Delicate balancing act of race relations in Malaysia


I am a fourth generation Indian – Malaysian. My grandmother’s dad was born in Malaysia in 1916 after his father moved to Malaysia from India.

My great-grandfather, my grandmother, and now my mother have lived their whole lives in Malaysia.

Yet, we are first and foremost Indian. As a 20-something on the dating scene, I am always initially categorised by my prospective dates by my ethnicity.

But how do I answer them?

I was born in New Zealand. My parents moved us to Malaysia when I was a few months old, and then I moved back to New Zealand on my own at 19. At 25, I am now back in Malaysia.

I dare you to ask me how often I am asked ‘Are you Indian?’ on dating applications.

Here’s the thing: Why not just say yes? I am ethnically Indian. Why deflect, why say no?

Because stereotypes. Trauma, from years of hearing things like ‘smelly Indians’ or ‘dirty Indians’.

If you never heard those phrases, you didn’t grow up in the same Malaysia that I did. We can pretend that these words didn’t matter, that it was racial prejudice manifesting itself in mindless insults.

We can make all of those claims, but you hear something over and over again, you start to believe it. I heard it all growing up, because race relations is a delicate balancing act in Malaysia.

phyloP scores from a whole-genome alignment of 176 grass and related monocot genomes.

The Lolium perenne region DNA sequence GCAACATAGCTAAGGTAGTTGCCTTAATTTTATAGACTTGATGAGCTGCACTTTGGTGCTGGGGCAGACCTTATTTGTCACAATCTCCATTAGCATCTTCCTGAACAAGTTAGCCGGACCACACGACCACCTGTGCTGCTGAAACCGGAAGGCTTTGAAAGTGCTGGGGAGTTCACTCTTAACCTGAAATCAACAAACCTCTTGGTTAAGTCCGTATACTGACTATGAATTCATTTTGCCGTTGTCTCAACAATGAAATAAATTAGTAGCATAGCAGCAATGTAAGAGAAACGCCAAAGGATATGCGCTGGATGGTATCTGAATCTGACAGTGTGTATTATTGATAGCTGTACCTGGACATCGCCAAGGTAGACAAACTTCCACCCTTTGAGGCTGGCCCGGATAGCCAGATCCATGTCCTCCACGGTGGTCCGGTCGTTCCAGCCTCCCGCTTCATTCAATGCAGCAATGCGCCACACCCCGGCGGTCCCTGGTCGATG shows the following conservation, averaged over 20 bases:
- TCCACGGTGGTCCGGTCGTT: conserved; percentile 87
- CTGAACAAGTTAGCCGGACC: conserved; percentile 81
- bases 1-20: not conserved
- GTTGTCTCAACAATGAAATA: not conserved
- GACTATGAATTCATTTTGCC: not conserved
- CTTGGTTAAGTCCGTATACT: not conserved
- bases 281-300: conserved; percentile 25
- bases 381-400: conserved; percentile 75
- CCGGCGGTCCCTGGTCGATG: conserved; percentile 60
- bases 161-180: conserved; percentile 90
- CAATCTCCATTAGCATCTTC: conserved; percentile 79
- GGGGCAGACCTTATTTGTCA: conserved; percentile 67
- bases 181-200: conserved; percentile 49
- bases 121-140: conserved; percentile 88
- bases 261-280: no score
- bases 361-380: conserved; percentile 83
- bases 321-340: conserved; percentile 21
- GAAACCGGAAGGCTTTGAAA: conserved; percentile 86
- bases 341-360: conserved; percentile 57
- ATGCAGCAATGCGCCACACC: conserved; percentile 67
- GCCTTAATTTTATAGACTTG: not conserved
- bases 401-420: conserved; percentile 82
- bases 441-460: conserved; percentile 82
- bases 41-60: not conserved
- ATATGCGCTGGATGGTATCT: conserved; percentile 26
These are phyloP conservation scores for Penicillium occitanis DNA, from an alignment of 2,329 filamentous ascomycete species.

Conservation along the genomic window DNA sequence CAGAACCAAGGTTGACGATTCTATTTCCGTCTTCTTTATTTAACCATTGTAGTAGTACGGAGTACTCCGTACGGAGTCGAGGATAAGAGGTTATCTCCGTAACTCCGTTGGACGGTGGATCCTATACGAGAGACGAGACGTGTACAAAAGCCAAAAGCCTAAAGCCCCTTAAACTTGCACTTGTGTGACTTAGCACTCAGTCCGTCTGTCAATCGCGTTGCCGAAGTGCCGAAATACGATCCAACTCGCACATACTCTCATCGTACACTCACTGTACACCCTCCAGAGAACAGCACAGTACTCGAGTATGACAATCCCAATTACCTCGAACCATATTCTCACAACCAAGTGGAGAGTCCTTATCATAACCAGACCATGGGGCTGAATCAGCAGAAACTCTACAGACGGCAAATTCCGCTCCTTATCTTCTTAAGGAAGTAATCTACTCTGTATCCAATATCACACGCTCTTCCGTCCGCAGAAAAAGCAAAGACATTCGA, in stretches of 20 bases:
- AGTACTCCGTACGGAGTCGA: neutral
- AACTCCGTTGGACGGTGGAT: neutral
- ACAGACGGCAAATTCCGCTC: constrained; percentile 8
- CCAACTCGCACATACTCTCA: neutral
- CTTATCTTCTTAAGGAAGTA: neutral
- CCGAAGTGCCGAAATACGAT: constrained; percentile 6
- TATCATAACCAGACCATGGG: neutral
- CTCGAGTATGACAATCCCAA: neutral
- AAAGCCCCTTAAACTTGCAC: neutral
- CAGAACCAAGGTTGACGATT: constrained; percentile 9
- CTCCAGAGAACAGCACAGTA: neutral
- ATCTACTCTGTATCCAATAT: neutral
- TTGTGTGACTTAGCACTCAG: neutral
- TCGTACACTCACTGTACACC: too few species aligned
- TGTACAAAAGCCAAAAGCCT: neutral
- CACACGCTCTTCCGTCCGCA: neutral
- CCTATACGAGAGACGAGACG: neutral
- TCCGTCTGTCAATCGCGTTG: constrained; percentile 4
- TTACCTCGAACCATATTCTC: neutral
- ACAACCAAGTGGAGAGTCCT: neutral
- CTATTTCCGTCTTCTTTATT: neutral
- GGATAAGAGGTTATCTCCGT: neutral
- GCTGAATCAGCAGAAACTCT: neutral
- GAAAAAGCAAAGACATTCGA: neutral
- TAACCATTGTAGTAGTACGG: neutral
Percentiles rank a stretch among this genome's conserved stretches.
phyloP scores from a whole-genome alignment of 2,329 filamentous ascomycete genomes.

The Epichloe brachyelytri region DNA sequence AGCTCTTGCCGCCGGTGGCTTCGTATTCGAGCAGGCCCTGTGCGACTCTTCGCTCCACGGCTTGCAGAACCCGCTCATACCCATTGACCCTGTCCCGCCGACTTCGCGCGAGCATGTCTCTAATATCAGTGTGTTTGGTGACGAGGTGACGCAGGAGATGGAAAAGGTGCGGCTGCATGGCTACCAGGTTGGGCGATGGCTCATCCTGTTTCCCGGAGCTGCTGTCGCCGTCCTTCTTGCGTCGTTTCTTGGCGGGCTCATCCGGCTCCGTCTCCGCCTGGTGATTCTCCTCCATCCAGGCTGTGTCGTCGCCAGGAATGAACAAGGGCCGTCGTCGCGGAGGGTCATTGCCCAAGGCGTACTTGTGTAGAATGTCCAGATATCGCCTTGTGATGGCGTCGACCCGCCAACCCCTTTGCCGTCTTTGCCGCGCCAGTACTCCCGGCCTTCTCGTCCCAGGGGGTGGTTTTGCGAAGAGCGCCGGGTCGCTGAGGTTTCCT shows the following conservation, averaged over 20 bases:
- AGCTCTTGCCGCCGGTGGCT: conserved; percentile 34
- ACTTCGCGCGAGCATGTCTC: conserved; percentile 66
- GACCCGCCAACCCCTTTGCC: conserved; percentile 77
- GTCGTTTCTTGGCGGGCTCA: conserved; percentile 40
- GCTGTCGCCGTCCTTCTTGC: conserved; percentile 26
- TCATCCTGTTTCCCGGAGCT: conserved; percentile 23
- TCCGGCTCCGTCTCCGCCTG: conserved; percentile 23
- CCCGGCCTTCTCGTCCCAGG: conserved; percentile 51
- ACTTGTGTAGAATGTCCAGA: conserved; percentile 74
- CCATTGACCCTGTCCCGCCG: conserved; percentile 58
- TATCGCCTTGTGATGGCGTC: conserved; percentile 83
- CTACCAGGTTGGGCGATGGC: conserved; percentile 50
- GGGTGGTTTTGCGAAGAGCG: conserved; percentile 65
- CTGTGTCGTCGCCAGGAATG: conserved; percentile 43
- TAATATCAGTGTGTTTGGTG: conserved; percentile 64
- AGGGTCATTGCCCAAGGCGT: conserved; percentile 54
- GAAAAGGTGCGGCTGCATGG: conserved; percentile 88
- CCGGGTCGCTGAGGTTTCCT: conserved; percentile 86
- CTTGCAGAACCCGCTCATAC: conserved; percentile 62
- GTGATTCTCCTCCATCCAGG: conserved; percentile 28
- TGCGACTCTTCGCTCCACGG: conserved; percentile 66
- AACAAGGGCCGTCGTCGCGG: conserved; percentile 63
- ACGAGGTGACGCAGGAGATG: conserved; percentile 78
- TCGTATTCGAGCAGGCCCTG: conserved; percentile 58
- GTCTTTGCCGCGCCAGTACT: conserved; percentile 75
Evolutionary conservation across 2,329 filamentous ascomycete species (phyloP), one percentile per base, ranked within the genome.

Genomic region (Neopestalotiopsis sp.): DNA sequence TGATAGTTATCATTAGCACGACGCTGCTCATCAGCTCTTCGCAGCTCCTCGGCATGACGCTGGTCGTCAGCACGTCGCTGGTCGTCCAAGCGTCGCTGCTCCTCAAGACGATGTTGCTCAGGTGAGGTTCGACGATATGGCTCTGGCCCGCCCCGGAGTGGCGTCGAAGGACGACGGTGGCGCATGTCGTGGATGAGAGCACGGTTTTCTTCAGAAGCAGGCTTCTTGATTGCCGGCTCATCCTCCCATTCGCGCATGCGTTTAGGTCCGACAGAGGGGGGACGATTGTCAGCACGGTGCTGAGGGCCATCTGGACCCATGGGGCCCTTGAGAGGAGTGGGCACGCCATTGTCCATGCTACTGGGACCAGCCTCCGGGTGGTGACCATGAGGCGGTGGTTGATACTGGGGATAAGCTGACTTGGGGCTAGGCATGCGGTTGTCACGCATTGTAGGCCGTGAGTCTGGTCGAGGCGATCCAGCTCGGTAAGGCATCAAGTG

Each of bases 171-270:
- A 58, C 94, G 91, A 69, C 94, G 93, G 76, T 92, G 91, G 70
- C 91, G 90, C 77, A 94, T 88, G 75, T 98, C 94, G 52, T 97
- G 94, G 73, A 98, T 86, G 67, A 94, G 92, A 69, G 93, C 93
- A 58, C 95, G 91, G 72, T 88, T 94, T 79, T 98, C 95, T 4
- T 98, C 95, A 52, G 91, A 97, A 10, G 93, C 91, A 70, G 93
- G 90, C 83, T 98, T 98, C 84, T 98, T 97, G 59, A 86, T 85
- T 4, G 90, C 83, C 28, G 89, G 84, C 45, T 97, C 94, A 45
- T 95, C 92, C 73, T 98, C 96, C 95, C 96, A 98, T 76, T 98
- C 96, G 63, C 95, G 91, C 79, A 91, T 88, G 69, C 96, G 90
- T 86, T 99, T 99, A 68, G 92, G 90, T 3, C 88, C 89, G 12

So I grew up struggling to shed the identity of ‘Indian’ and all the stereotypes that come with it and I’m still scarred by the experience.

Right now, I am allowing myself the time to uncover my identity in relation to India more organically – armed with a better grasp on human politics, psychology and socio-economics than I was before.

‘Are you Indian?’ ‘Are you Malaysian?’ ‘Are you Kiwi?’

I’m all three and neither; a human being in a steady, evolutionary relationship with multiple cultures and identities.

Aren’t we all?

This is the personal opinion of the writer and does not necessarily represent the views of Twentytwo13.

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